It was the new board elected in 1980 that began to transition FCHOA to it's role as a positive force, not only within the subdivision but in the foothills area and the County. The first order of business being the low membership, the Board looked for ways to expand participation of Flecha residents. The first of these efforts was the creation of THE ARROW, the more or less quarterly publication that has become a vital means of keeping the homeowners informed and in touch. While there may not be one hundred percent readership, comments suggest that most people at least glance at it.

New committees were formed to deal with matters related to the exploding development of the foothills and of transportation. Another positive move was the result of a tragic event when a house burned to the ground because Rural Metro firefighters could not find the right street. A large portion of the treasury went toward renovating the street signs and using reflective lettering on these and the standard mailboxes to increase visibility at night.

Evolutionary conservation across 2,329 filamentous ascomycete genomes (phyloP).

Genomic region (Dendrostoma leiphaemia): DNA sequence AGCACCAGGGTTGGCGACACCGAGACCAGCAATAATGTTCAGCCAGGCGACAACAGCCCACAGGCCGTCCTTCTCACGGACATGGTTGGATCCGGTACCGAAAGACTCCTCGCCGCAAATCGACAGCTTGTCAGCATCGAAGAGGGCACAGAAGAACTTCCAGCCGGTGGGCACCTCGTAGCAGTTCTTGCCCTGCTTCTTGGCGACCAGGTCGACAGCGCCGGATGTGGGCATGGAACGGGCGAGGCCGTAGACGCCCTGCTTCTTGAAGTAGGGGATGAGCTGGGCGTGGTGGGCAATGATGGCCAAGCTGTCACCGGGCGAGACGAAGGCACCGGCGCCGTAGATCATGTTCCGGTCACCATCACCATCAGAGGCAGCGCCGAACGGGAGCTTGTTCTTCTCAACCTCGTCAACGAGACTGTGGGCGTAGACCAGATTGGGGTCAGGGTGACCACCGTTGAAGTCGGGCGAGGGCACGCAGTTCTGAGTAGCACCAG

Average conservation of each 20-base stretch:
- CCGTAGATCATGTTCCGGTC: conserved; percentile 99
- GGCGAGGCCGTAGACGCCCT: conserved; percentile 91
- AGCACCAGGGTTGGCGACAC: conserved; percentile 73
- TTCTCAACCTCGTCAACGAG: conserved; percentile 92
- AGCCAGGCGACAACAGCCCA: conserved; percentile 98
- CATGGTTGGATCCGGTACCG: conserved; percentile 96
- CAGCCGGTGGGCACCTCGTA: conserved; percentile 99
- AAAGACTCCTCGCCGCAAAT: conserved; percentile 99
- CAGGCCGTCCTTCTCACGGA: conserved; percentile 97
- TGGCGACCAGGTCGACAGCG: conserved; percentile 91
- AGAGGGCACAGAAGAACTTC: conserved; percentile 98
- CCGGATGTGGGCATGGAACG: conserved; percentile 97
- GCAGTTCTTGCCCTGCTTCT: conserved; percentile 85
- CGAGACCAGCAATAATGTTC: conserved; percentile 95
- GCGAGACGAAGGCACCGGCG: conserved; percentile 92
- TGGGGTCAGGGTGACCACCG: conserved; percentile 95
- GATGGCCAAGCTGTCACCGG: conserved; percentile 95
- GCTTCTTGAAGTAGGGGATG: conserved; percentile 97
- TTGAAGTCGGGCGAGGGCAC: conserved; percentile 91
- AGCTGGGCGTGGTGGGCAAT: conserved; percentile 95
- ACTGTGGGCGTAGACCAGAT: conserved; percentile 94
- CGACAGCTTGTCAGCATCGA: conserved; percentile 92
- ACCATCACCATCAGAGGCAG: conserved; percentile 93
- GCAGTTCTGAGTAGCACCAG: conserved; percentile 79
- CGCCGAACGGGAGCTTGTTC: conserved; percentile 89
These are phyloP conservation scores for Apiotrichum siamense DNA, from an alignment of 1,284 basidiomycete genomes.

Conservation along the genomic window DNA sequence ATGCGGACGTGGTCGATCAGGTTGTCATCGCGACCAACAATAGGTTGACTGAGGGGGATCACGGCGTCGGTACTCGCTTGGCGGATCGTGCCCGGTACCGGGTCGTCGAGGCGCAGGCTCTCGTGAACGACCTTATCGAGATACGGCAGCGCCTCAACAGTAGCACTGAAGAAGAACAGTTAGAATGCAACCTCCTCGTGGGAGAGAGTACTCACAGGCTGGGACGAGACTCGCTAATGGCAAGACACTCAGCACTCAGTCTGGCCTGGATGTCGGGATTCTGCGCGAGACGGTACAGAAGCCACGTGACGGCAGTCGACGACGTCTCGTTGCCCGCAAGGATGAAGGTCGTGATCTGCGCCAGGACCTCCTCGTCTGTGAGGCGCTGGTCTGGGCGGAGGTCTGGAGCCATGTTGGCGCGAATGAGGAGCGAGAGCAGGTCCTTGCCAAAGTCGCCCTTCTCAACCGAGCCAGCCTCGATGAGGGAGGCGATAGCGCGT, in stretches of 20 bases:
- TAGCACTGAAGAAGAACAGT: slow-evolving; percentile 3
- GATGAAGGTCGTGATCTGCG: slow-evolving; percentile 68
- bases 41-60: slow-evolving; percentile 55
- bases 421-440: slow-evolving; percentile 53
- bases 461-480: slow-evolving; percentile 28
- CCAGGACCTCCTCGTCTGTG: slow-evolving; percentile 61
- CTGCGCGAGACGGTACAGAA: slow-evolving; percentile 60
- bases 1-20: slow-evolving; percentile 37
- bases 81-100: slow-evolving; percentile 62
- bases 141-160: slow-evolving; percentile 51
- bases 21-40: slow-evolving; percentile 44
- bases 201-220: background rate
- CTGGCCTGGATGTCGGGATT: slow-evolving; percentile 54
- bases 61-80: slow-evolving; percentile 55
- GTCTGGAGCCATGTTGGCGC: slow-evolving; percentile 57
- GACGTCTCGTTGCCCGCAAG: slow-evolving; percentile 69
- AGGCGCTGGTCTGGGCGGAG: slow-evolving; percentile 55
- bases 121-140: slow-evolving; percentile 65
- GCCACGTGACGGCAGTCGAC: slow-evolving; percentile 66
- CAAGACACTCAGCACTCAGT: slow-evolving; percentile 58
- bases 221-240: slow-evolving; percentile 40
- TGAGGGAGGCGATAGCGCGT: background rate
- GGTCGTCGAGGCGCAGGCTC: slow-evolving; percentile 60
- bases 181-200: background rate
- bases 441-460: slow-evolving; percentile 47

Another early move was to convince the County to close off the streets leading north from River Road during the development of Heatherwood Hills, which lies to the north of Flecha #5. The comfort and safety of those living on the "four streets", as the project was called, was vastly increased then trucks had to take alternate routes, one of which was built by Wood Brothers to create a construction entrance to the new subdivision.

Formation of the new committees and new attitudes did not occur a moment too soon. Early in 1983, then District One Supervisor Conrad Joyner and County Transportation Director Chuck Huckleberry approached the Board about paving all of Flecha’s roads. With maintenance of the dirt roads becoming more and more difficult as buried utilities were constantly exposed and ruptured, the idea appealed to most residents surveyed. A single improvement district, something of a departure from the usual smaller ones, was about to be formed and the County offered minimal cost because of government EPA grants and some materials available from other projects. Plans were underway when the floods in the fall of 1983 put everything on hold as the County had to rebuild bridges and roads, as well as create retention basins and other methods of controlling the flow of water downhill.